My favorite book, which I've referenced before, is "Tattoos on the Heart: The Power of Boundless Compassion," by Father Greg Boyle.
If you're unfamiliar, Father Greg founded Homeboy Industries, an organization in L.A. that helps to rehabilitate gang members. They started with a bakery, but now have an entire operation that includes screen printing and catering.
In the book, Father Greg tells the story of a 17-year-old boy speaking of his growing appreciation for his mother.
“Every Sunday, the entire time I was in jail, my mother came to visit me,” he says, breaking down and weeping. “She took seven buses every Sunday, just to get to me and visit my sorry ass.”
There are many stories from this book that I love. But this is one of my favorites.
It resonates in part because I lived in Boston for five years and either walked or took public transportation everywhere.
While I was relieved to not drive in Boston, the exchange was standing in extreme heat and cold to wait for the bus, and arriving home with a headache from the exhaust and nausea from the constant weaving, shaking and leaning of the bus.
I'd have been hard-pressed to take seven different buses for season tickets to the Steelers (I thought this over and yes I mean it).
And this story begs the question:
How far are you willing to go for what's important to you?
Many of us are searching for happiness - in our careers, in our relationships, with our creative outlets.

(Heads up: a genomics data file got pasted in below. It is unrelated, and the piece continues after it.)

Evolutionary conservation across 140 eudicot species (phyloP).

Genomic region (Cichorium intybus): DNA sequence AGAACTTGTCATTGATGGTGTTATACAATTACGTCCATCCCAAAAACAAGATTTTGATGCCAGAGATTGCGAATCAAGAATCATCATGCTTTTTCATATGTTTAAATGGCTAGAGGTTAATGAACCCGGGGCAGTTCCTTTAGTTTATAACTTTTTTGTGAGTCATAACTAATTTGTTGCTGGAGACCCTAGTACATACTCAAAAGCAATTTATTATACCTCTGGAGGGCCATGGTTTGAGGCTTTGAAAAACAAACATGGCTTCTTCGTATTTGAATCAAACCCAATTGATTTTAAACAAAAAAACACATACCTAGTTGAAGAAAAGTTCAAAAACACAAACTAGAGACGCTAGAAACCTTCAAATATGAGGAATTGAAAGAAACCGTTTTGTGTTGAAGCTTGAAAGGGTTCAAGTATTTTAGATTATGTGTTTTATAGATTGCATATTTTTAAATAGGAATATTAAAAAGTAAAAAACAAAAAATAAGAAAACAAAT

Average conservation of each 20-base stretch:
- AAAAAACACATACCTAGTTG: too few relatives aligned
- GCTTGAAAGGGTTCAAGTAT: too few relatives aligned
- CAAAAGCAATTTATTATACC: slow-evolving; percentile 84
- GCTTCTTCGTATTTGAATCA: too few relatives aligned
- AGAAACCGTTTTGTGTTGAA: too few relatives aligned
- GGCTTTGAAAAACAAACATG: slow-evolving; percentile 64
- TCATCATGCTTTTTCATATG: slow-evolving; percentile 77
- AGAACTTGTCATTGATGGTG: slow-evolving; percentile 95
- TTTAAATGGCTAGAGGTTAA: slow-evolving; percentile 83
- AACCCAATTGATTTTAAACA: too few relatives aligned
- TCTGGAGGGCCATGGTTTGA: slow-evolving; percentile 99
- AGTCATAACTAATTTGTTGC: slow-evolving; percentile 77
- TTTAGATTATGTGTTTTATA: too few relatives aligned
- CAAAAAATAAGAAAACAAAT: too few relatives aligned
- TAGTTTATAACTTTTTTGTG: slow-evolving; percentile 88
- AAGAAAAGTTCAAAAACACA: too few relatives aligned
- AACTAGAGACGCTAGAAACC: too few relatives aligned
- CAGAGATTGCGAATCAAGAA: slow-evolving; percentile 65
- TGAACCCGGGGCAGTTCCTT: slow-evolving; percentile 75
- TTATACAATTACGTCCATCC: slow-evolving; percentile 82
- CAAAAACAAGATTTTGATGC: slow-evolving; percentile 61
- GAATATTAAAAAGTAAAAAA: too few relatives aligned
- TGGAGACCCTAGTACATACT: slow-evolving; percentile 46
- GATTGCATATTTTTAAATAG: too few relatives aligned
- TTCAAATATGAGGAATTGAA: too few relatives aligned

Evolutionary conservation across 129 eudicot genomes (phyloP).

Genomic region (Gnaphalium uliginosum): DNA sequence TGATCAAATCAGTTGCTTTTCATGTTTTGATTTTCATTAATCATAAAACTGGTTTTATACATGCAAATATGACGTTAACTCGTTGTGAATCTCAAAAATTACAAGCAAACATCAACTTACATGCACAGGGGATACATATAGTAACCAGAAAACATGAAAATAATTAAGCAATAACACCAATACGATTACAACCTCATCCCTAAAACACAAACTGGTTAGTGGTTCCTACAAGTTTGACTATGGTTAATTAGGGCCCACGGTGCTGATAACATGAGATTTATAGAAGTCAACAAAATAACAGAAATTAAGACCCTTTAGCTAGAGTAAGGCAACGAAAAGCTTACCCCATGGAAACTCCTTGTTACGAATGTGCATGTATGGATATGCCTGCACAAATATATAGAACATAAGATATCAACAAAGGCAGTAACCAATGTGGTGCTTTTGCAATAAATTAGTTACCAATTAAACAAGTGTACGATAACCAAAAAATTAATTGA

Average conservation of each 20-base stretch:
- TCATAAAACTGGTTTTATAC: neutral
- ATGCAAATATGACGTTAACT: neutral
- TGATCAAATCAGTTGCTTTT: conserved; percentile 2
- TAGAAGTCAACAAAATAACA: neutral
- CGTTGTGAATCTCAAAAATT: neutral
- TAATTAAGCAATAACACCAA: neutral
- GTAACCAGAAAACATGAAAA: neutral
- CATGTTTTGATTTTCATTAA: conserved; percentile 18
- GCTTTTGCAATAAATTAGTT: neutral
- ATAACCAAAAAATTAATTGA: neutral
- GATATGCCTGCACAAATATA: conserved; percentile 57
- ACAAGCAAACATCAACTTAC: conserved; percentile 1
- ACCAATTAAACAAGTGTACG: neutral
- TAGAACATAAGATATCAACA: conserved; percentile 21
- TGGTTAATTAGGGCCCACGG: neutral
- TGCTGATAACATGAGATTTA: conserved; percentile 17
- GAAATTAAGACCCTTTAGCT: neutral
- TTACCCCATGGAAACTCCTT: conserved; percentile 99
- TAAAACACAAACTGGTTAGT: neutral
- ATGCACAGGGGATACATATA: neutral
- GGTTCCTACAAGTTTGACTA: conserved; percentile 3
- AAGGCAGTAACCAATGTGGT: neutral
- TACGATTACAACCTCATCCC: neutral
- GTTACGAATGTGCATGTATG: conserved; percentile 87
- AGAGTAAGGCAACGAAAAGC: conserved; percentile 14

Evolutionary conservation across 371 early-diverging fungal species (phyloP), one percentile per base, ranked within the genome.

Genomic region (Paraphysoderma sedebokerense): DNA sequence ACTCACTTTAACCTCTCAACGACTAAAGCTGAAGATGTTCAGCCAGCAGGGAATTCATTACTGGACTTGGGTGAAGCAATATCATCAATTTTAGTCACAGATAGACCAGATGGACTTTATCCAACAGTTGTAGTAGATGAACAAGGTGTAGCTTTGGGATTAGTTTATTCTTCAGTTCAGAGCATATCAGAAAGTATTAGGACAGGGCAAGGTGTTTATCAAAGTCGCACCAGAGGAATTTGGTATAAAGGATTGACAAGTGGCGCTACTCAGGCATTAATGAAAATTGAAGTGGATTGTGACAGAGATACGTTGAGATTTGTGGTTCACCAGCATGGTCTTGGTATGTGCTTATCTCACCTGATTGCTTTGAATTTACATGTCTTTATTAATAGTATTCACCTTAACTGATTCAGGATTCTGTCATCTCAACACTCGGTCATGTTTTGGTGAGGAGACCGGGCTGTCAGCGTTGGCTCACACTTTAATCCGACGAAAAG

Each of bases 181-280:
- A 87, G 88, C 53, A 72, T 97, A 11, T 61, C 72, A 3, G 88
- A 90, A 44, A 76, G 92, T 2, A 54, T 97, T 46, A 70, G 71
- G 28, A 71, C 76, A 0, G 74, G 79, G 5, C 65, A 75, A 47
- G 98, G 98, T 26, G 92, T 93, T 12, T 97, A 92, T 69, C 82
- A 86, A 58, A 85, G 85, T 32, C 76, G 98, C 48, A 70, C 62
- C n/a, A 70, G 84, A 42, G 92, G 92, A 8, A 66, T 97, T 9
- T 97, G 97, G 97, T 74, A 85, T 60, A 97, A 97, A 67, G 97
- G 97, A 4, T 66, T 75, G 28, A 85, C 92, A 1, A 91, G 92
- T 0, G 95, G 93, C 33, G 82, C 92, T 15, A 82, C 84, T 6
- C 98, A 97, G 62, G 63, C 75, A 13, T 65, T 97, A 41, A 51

But how far are we willing to go? How much effort are we willing to put into the process? How important is it to us?
A few weeks ago at a staff meeting, we talked about how often we hear the expression "pretty good" as coaches.
How's your meal planning going?
How's your nutrition approach going?
But here's the thing: If you want to drop 20 pounds in two months but only watch what you eat Monday through Thursday, then pretty good isn't going to make that happen. If you want to run a marathon but only run three miles twice a week it's going to be tough going on race day.
That's why we spend time talking about your why. Understanding why you want to run that marathon or lose those 20 pounds can help fuel the effort, especially when you just don't feel like going for that run. Especially when you are out with friends on a Friday night and the temptations are right in front of you.
Wanting to make more money is a goal. Wanting to make enough money for your spouse to quit his or her soul sucking job and be more present and happy at home is about a life-change for your family.
Wanting to drop 40 pounds so you can get off of blood pressure medication and get on the floor with your grandchildren and be there to see them graduate high school is specific and clear and will help you stick to your fitness routine every day; not just when you feel like it.
While I FaceTime with my parents every Sunday morning now, that ritual took years to form after I left Pennsylvania. It seemed like such a hassle to sit down and talk on the phone or find ten minutes to call and talk on a regular basis.
I’m not proud of that, but it’s true.
Then my dad's brother had a stroke. And calling my parents changed from something that I "should" do to something that was important to me because I was reminded that life is short.
What is important to you?
And how far are you willing to go for what's important?